Season 6 of HBO’s Girls: Ending with a whimper

In a previous comment on HBO’s comedy-drama series Girls (2012-17), a WSWS reviewer noted that “in fits and starts, the show manages to capture certain truthful elements of this generation’s experience. Ultimately, however, the show’s creators are unable to probe the source of social difficulty to its source, and their fixation on a complacent layer of the upper middle class severely limits the series.”

By Season 6 (February-April 2017), the series’ final one, virtually nothing remains of these truthful elements. Characters and plot lines clumsily wind down or collapse altogether. At the same time, the young writer/protagonist Hannah (Lena Dunham) deepens her commitment to upper middle class feminism—complete with the implication that all men are rapists—and learns about “personal responsibility” when she becomes a single mother.

This result masquerades as something progressive—a woman does not need a man to raise a child, etc.—but in reality amounts to little more than the empty moralizing of the well-to-do. Social questions play zero role. Nothing is guaranteed to you. Shut up and keep marching! (And of course it helps to have no economic worries.)

Confined by these limited thematic elements, character development nearly grinds to a halt.

In Season 6 of Girls serious issues receive the type of superficial treatment accorded them by the mainstream media: the viewer is offered the dramatic equivalent of brief sound bites that reveal next to nothing about the underlying sources—or even, in any profound, genuinely disturbing sense, the experience—of the addiction epidemic, the soaring cost of living, the lack of decent health care, the crisis of art in contemporary society and so forth.

Addiction is a case in point. Adam (Adam Driver), the protagonist’s boyfriend, is a recovering alcoholic turned “sex addict.” Alcoholics Anonymous (AA) meetings are an essential part of his life. Jessa (Jemima Kirke) goes to rehab and leaves to shack up with a man her father’s age in a relationship based on cocaine. Marnie (Allison Williams) has two boyfriends who become opiate addicts, one without her even noticing. Hannah’s downstairs neighbor is also in recovery from drug addiction.

Girls scratches the surface here. No unifying cause or group of causes emerges at all, or a hint of one. The writers draw absolutely no connections between the conditions, economic and psychic, facing young people and the addiction epidemic.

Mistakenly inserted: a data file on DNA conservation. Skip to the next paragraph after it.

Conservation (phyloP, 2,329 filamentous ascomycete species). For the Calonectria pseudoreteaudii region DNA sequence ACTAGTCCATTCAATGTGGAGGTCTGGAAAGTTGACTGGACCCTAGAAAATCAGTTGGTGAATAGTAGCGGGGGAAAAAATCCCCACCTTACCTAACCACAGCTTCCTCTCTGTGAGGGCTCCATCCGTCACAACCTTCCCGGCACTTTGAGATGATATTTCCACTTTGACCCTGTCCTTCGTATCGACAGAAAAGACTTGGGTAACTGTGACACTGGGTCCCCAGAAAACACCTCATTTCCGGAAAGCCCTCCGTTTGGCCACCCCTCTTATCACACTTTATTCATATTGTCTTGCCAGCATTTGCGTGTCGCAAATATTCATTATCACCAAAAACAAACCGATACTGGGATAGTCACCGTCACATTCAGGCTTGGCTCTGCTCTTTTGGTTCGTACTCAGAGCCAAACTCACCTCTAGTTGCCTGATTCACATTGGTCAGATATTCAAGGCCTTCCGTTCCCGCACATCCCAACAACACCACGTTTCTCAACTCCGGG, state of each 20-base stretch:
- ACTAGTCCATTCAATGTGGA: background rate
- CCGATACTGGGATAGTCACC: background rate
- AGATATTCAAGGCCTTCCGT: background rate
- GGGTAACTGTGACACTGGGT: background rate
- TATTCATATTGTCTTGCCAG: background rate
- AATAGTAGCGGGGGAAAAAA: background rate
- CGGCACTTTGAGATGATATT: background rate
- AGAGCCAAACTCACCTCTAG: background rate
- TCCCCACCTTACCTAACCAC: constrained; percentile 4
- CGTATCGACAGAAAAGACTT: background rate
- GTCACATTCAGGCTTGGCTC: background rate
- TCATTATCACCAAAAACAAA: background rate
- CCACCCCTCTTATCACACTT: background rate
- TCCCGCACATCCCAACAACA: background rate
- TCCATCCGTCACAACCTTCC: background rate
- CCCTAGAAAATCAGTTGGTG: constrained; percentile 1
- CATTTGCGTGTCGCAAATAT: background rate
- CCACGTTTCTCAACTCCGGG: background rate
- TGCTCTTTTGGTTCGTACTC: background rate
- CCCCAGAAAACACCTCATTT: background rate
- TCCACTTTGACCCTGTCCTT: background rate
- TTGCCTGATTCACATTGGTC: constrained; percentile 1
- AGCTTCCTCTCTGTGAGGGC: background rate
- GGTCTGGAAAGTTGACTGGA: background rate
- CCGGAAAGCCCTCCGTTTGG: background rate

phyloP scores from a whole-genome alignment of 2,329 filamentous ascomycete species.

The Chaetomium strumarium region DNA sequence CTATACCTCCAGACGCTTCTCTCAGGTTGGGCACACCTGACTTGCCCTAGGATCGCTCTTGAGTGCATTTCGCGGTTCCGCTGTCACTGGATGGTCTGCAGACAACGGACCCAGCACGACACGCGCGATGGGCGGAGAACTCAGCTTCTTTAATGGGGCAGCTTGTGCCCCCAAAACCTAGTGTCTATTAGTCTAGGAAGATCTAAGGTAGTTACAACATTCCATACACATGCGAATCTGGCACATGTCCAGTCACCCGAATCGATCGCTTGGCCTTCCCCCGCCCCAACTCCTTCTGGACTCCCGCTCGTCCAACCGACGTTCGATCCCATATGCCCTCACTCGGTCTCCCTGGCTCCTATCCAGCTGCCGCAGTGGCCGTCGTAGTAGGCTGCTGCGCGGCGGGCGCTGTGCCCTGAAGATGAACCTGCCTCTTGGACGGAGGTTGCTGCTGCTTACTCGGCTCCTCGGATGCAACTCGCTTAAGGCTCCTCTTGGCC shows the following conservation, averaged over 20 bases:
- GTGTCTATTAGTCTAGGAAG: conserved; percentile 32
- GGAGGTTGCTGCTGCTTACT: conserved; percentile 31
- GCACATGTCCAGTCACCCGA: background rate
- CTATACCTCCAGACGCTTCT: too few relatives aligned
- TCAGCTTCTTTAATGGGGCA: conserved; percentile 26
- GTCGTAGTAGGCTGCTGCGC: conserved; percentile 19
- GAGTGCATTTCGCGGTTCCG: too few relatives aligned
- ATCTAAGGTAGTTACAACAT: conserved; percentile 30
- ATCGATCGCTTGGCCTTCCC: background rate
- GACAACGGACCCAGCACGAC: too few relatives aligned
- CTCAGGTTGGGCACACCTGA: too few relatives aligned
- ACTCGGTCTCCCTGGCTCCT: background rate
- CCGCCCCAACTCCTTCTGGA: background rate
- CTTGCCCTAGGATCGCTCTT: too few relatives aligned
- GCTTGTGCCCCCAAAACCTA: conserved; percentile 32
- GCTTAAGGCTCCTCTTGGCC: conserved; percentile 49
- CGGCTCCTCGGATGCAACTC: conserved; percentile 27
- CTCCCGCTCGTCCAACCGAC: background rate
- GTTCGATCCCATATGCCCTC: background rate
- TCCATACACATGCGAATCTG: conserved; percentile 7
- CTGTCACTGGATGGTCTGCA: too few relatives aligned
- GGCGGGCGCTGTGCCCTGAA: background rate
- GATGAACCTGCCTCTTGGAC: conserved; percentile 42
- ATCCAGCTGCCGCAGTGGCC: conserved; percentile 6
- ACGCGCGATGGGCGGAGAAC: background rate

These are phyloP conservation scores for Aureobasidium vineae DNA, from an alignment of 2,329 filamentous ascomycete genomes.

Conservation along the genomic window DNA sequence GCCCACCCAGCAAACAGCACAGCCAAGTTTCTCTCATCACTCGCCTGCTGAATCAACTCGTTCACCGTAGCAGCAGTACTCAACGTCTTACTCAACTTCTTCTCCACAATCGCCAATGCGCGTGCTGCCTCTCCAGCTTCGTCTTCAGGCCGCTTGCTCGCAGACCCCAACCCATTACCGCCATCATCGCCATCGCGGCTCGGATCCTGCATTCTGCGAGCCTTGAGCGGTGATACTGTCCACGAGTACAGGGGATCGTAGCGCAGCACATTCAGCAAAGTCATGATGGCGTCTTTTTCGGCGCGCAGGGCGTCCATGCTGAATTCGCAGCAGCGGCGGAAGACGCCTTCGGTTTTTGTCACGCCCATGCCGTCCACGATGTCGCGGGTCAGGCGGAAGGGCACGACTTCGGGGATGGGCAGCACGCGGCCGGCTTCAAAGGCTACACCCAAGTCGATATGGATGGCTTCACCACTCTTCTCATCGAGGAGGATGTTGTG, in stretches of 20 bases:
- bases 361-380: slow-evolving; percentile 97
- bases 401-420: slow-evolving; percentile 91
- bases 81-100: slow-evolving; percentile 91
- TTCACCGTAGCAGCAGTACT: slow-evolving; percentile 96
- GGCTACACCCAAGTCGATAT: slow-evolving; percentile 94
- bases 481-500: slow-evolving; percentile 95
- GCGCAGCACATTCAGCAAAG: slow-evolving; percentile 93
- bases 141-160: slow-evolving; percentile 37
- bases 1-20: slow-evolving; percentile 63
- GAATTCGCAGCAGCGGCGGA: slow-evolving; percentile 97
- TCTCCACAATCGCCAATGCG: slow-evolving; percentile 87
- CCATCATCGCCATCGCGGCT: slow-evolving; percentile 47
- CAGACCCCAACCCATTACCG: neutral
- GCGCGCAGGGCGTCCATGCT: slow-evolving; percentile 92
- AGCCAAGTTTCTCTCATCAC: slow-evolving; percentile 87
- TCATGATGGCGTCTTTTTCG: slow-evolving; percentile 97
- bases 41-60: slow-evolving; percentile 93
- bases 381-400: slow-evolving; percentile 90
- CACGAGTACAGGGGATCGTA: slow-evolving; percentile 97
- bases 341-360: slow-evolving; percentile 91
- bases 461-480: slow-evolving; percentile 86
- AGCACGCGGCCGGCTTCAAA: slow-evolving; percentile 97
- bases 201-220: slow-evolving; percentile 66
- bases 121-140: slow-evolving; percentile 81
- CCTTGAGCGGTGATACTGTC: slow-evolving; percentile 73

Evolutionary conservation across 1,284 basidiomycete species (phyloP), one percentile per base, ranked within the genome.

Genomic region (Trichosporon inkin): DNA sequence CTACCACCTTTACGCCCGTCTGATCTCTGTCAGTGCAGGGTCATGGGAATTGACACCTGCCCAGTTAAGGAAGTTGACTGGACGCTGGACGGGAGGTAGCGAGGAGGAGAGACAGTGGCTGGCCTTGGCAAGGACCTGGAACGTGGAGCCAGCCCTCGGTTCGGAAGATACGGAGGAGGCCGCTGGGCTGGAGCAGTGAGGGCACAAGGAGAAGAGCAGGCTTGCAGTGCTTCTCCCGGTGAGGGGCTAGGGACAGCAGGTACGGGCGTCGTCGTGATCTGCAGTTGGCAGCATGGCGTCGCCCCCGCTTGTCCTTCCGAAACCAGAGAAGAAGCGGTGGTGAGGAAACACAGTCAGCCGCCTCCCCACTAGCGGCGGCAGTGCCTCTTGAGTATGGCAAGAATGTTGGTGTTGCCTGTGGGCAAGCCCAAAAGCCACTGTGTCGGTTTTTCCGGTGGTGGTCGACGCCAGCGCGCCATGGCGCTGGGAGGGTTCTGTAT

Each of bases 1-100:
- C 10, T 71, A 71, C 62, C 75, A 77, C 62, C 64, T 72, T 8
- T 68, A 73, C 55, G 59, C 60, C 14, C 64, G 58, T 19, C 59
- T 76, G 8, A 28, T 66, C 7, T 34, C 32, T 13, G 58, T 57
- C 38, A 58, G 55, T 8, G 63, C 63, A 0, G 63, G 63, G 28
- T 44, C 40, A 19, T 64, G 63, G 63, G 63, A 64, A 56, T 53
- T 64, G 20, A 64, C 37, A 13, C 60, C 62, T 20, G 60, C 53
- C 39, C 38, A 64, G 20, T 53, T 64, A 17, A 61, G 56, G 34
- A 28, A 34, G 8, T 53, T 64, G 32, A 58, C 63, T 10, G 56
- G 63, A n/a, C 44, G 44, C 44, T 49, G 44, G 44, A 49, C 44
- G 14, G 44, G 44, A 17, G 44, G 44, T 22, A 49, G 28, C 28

Relationships are not treated with any greater seriousness or profundity in Season 6 . The now successful actor Adam sets out to make a film about his relationship with former girlfriend Hannah. In so doing, he ultimately realizes he still loves her, that their connection ran deeper than he realized. In an implausible whirlwind, Adam wins Hannah back, the two appear to be deeply in love, and then break up once more soon afterward during an awkward conversation at dinner.

The wandering idealist Ray (Alex Karpovsky) seems to be rekindling a relationship with his old flame, Shoshanna (Zosia Mamet), who has returned to Brooklyn from her job in Japan. Shoshanna’s uptight and entrepreneurial personality once complemented Ray’s uncompromising and fighting spirit. (To be sure, Ray is generally at a loss for something to fight for. We learn in passing that he went through a “communist phase” at some point. How he arrived at that “phase,” what issues he grappled with, what tendency he was a part of—such relevant, intriguing material is left untouched).

Ray becomes inexplicably entranced by Shoshanna’s former boss, Abigail, played by Saturday Night Live’s Aidy Bryant. By the end of the episode in question he and Abigail are kissing on a merry-go-round, having fallen in love. It is an example of one of the more interesting characters in the series being tied off to whatever is nearby like a loose piece of thread.